The results of faking it are the same as any underhanded method of promotion: short-term gains, long-term reputation failure. It eventually come to light (content mills, are you listening?).

I give advice based on principles, not dollar signs – although the two are not mutually exclusive by any means. I’m also not leading the marketing for a Fortune 500 company, so take it as you will.

The bottom line is that if you create good content and promote honestly and with human connections, you will succeed. If you can’t succeed that way, please find something else to do and stop poisoning the airwaves and screens with crap just so that you don’t have to find something that you are actually good at.

Your about.me Site is Boring

Not really, I don’t even know who you are yet. However, I can still give you some advice if you’re willing to read a little more. Oh good, let’s continue.

I’m no expert, but…

In all candor, I only set up my about.me page 5 days ago. So why listen to anything I have to say? I’ll tell you why: it’s been a whirlwind 5 days, and I’ve learned a lot.

Two days after setting it up, I had 30-40 views. Then, they listed my page in their directory under the “inspirational” section. Don’t ask me why. In fact, go look at it and then tell me why, I’d love your opinion. The views took off. This morning it had recorded over 1050 unique visitors in 5 days. Subtract the first two days and you see what I mean. Why has it been a whirlwind? Because I have viewed and/or responded to every single visitor. That makes for a busy time. I clicked through so many pages in such a short time, I learned a few things that will help you.

The First Few Seconds are Crucial

If I were to read everything that everyone wrote on their pages, it would have taken me weeks. With so many pages, I had to move quickly to get through them. Some grabbed me right away, others I closed within 2-3 seconds of opening them. If you are going to use the site (and I think it’s a good idea), then at least consider the points that I will oh-so-bullet-pointedly list below.

  • Don’t use a stock image as your background. They have some great photos to choose from, don’t get me wrong. But I’ve now seen all of them multiple times, and they get old quick. Be original with your images. Photos of you or that you have taken are best, but at least use something that no one else is using. If I see the freaking ferris wheel picture one more time I’m going to do something un-nice.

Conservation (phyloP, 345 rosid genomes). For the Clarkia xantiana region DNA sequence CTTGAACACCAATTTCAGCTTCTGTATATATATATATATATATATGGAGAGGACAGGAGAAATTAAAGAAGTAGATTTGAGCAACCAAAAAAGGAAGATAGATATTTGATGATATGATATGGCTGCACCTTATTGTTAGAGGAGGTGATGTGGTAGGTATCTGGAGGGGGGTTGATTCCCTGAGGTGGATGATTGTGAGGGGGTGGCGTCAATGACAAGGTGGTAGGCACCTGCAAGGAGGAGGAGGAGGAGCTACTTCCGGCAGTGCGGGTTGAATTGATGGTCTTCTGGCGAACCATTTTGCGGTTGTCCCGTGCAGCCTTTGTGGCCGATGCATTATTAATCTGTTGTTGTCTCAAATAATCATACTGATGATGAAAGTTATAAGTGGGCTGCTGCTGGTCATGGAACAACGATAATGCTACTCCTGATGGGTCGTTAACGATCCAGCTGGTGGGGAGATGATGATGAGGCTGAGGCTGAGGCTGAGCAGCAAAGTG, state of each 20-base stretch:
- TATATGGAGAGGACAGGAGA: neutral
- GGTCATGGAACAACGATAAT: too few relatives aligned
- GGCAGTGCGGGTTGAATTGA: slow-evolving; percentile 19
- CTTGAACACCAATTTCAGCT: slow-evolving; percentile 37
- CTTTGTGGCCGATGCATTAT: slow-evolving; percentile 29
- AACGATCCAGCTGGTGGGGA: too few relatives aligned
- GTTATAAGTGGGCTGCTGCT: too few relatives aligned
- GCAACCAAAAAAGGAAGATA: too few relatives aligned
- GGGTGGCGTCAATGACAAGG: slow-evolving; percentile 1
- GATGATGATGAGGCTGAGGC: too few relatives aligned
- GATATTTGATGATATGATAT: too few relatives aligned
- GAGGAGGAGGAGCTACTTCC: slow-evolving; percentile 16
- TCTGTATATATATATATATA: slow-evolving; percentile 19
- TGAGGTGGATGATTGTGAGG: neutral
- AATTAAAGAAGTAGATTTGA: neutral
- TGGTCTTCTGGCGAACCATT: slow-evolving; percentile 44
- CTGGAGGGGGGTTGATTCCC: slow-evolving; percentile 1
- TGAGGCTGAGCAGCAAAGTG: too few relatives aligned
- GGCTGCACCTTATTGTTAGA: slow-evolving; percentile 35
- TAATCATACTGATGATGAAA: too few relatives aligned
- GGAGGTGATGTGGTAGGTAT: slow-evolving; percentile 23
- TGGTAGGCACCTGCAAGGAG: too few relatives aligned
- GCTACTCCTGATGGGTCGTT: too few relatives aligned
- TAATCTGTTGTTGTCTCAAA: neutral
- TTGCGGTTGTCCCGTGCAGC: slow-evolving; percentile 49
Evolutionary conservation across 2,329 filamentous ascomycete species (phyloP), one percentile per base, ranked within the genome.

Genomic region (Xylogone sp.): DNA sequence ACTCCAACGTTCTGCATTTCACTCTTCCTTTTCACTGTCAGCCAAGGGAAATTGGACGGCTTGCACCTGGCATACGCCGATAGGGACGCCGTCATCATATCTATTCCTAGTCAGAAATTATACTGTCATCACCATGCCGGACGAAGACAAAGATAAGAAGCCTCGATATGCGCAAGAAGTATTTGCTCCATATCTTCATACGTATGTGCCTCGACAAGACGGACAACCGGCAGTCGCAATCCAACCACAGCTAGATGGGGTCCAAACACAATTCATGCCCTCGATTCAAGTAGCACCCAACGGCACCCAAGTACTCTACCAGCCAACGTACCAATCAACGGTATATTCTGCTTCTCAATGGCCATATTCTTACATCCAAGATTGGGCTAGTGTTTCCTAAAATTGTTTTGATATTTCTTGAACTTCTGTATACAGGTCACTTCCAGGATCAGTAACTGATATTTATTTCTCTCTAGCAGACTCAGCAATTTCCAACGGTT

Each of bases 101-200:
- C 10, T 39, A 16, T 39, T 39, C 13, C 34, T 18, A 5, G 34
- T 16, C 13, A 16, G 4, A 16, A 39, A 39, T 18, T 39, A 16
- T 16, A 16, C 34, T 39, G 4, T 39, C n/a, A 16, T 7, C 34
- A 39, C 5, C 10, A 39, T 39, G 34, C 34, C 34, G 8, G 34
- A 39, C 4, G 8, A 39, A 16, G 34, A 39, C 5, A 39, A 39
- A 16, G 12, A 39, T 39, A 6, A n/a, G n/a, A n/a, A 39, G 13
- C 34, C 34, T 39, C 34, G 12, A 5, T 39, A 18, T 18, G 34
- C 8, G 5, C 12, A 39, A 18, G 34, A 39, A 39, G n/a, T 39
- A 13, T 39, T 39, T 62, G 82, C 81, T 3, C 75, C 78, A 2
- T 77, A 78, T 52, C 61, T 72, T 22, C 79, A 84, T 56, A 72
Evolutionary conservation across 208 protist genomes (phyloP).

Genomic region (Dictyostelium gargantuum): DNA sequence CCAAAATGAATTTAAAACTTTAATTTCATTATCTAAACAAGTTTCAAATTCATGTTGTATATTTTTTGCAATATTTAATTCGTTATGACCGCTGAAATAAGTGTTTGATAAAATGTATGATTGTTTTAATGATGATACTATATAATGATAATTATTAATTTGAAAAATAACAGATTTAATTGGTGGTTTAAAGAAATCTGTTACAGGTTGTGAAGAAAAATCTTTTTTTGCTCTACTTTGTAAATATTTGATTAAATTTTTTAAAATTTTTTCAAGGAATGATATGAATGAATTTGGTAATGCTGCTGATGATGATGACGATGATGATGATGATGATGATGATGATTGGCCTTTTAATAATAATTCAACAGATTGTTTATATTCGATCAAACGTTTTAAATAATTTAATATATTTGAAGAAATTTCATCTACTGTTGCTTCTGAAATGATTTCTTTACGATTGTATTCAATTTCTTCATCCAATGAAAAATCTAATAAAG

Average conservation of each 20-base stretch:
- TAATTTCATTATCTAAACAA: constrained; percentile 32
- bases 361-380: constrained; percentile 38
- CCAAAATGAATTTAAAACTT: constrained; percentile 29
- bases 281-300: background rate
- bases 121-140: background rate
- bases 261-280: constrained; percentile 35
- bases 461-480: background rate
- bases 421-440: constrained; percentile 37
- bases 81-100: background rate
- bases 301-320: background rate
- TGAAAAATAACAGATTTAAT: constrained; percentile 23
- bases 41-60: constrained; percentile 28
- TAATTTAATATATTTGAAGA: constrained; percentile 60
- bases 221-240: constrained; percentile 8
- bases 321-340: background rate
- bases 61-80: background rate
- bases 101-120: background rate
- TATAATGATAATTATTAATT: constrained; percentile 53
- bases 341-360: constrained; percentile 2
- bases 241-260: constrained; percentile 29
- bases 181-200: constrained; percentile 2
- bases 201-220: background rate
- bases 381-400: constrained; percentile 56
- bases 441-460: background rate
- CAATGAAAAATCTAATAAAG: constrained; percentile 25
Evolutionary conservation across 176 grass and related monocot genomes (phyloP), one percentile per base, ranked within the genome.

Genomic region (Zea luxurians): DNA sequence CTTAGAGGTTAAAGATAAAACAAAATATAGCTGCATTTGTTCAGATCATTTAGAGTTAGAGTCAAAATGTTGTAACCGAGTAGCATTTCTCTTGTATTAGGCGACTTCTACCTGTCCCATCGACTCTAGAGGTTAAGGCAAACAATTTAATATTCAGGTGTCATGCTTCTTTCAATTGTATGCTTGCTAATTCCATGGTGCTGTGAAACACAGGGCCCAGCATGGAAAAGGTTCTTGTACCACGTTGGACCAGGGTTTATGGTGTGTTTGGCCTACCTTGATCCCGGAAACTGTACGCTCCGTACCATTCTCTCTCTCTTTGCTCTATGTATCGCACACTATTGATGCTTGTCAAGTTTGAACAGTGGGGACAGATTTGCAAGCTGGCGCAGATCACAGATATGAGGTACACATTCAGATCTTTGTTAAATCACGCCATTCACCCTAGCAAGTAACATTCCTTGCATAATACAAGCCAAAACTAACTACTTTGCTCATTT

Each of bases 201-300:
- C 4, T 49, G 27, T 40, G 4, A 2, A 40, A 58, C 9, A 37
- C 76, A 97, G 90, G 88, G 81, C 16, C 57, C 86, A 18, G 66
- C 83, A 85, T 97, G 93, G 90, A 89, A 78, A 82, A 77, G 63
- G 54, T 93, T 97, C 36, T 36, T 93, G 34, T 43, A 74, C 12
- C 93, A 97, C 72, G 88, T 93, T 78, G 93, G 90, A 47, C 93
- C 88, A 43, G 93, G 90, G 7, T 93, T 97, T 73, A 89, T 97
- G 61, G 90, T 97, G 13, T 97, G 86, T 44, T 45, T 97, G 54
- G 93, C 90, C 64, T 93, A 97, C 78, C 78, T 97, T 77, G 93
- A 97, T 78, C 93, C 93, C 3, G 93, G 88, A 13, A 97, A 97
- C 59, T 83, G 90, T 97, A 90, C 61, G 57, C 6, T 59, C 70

• Use a unique headline. “Something manager at somewhere” or “something major at so-and-so university” is boring. Why would I want to read further, unless I’m looking for that specifically? (chances are they’re not)
  • Don’t write your life story in your biography section. You can add tons of links, apps, and sites to your profile, so don’t spill all the beans up front. No one wants to read a page-long story on what is essentially a business card. Keep it short and sweet – make them want to find out more about you.
  • Don’t make your biography section your resume. You can add a link to your resume. There also places to add education, work history, and whatever tags you want. Again, too much to read up front loses interest. See the previous point.
  • Include some information. The opposite end of the spectrum is one that has driven me equally as nuts as having too much on the page. I’ve seen some great designs that left me cold because they had nothing but a picture and a name. Minimalism is wonderful, but you have to give folks something to get them interested.
  • Make it readable. Again, I’ve seen some pages that I thought were really good, except that I could barely read what they wrote. Make sure that your fonts are colored in a manner that doesn’t blend in with your background. It’s insufferable. Arrange the page to be easy on the eyes, not a puzzle to be deciphered. Separate your paragraphs (if you write that much) to make them readable, not one continuous stream of words.

In summary: Good photo, enough information but not too much, readable, and interesting. Look, you can tell that I’m no graphic designer by looking at this blog, but if I can make my page on about.me follow the advice above and look decent then you have no excuse.

Below are some of the pages that I think look great. Make sure you click the Thumbs Up to compliment them. Love to hear your thoughts on all this mumbo-jumbo.

Brian Virgo, Lemuel Recopuerto, Jeremy Snooks, David Kim, Evan Wiebe, Med Bukey, Oliver Mason